So, yes, that was kind of cool. Less so was the false equivalency that underpinned a key part of this episode’s argument against the Tea Party’s influence on Republican policy initiatives. Sorkin’s script argued that moderate Republicans were losing their Congressional seats to Tea Party candidates and therefore the GOP was going to adopt radical-right policies to appease the powerful Partiers. But the economic theories that were powering Republican policy, and the refusal of Republicans to compromise on any issue raised by the Democrats and President Obama, had nothing to do with the Tea Party — this was a concerted plan that launched the day Obama won the Presidency, agreed upon by the most establishment, least fringe, least middle-American Tea Party folks imaginable.
Also, Sorkin did that really irritating, inaccurate thing of equating 1960s leftist politics — specifically this night, talking about the Yippies — as though their 21st-century right-wing counterparts are the Tea Party. Charlie said the only difference between then and now is that while the ’60s Democrats never would have put Abbie Hoffman or Jerry Rubin forward to represent their party, the contemporary Republicans have already pushed Michele Bachmann and Jim DeMint centerstage with their endorsement.
This makes for a good Sorkin speech, but like a lot of the speechifying in The Newsroom, it sounds great when it tumbles out of the mouths of appealing characters at a fast, eloquent clip, but it doesn’t hold up when you think about it afterward. The Yippies were anarchists who wanted to remain outside the system while demonstrating that progressive thought as represented by any liberal politician could move much further to the left than anyone in what was then called The Establishment might dare dream of. The Tea Party as represented by someone like Bachmann has no coherent philosophy while wanting very much to seize control of the government in order to have it wither away. In brief: Abbie Hoffman knew he was playing the fool, cagily. Bachmann does not, serenely. The Yippies were, for better or for worse, their own people; Sorkin wants you to think of the Tea Party as a bunch of people “being radicalized” (Sorkin’s phrase) by… who, exactly? The Koch brothers? Michele Bachmann? You see how this falls apart as easily as Sorkin’s other big rhetorical gesture this week, which was to have Will say that “a cable anchor is in the exact same business as the producer of The Jersey Shore.” Naw, Aaron — that’s giving anchors too much credit.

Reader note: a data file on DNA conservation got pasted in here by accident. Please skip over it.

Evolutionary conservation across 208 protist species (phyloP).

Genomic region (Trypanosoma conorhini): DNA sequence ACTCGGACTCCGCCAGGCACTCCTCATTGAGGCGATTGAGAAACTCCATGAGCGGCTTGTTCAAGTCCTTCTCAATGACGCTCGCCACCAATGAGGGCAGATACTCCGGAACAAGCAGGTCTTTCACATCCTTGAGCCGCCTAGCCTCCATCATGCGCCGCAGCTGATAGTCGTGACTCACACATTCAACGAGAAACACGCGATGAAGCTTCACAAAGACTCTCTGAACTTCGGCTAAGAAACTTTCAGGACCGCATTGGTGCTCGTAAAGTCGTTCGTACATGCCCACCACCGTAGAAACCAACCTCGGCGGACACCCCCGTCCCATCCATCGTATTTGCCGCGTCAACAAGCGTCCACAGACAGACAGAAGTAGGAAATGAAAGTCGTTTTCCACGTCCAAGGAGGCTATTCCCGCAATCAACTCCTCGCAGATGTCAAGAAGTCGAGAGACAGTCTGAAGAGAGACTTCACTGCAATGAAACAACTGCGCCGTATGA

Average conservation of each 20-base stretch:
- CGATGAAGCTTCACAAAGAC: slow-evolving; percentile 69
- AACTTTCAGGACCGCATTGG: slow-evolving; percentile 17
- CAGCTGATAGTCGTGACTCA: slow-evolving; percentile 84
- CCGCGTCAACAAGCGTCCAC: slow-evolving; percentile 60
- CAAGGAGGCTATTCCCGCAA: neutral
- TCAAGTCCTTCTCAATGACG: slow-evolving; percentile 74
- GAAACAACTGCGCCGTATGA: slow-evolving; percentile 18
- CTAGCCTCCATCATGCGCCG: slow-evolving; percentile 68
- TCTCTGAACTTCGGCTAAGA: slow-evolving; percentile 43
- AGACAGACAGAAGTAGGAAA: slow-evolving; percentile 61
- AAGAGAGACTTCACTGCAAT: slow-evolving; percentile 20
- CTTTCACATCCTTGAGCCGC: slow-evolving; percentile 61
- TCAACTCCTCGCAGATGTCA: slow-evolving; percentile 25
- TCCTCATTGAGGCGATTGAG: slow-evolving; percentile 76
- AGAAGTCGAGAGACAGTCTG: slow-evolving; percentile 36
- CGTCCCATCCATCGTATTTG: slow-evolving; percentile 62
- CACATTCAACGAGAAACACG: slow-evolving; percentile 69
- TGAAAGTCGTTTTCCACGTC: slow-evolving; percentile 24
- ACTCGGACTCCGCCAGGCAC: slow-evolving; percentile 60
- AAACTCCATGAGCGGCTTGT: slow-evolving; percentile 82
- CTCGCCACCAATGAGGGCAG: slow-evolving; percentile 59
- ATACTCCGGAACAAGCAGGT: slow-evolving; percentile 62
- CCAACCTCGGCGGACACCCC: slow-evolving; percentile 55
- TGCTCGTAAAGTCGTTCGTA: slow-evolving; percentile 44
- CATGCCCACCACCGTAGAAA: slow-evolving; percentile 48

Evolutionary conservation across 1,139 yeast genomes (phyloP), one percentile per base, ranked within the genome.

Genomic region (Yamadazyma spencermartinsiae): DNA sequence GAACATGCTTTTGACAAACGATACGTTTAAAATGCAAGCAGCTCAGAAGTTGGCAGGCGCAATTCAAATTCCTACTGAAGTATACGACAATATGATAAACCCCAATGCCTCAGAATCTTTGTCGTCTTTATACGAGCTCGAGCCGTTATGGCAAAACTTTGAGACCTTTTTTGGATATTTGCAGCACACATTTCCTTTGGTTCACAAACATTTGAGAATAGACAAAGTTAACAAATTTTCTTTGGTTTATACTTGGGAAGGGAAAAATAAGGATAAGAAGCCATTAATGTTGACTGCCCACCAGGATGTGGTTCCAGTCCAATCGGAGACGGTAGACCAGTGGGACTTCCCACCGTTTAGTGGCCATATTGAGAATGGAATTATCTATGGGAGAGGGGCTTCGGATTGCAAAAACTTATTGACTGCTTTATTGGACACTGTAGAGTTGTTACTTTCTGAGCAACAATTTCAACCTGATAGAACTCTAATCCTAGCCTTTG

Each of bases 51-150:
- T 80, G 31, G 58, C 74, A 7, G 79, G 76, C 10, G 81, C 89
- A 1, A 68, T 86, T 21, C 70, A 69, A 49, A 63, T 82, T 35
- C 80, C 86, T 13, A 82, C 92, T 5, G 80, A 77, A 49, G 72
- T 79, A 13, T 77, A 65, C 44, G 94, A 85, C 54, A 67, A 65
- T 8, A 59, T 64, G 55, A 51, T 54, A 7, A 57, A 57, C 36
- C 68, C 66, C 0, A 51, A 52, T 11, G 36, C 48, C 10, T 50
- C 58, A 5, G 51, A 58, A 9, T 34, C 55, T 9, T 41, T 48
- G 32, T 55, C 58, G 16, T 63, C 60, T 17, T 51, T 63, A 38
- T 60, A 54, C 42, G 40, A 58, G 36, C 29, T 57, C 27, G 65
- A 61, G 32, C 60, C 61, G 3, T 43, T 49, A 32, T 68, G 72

In other news this week, Alison Pill’s Maggie went through Xanax withdrawal, and John Gallagher’s Jim helped her and pined after her a lot. Oh, and Emily Mortimer’s MacKenzie became a yelping flibbertigibbet in the presence of a parade of lissome Will McAvoy dates. News Night was referred to as “MSNBC’s more combative brother.” (Really? Will is no more combative than Lawrence O’Donnell, and less analytical than the sister-colleague he should wish he had, Rachel Maddow.) The great Elvis Presley hit “Burnin’ Love” was used over a damp montage. And as is apparently required by Newroom law, a Broadway musical was cited improbably (Gypsy), and Edward R. Murrow was once again invoked as the ultimate newsman of all time. All of these elements were silly.
Still with The Newsroom? I know I am.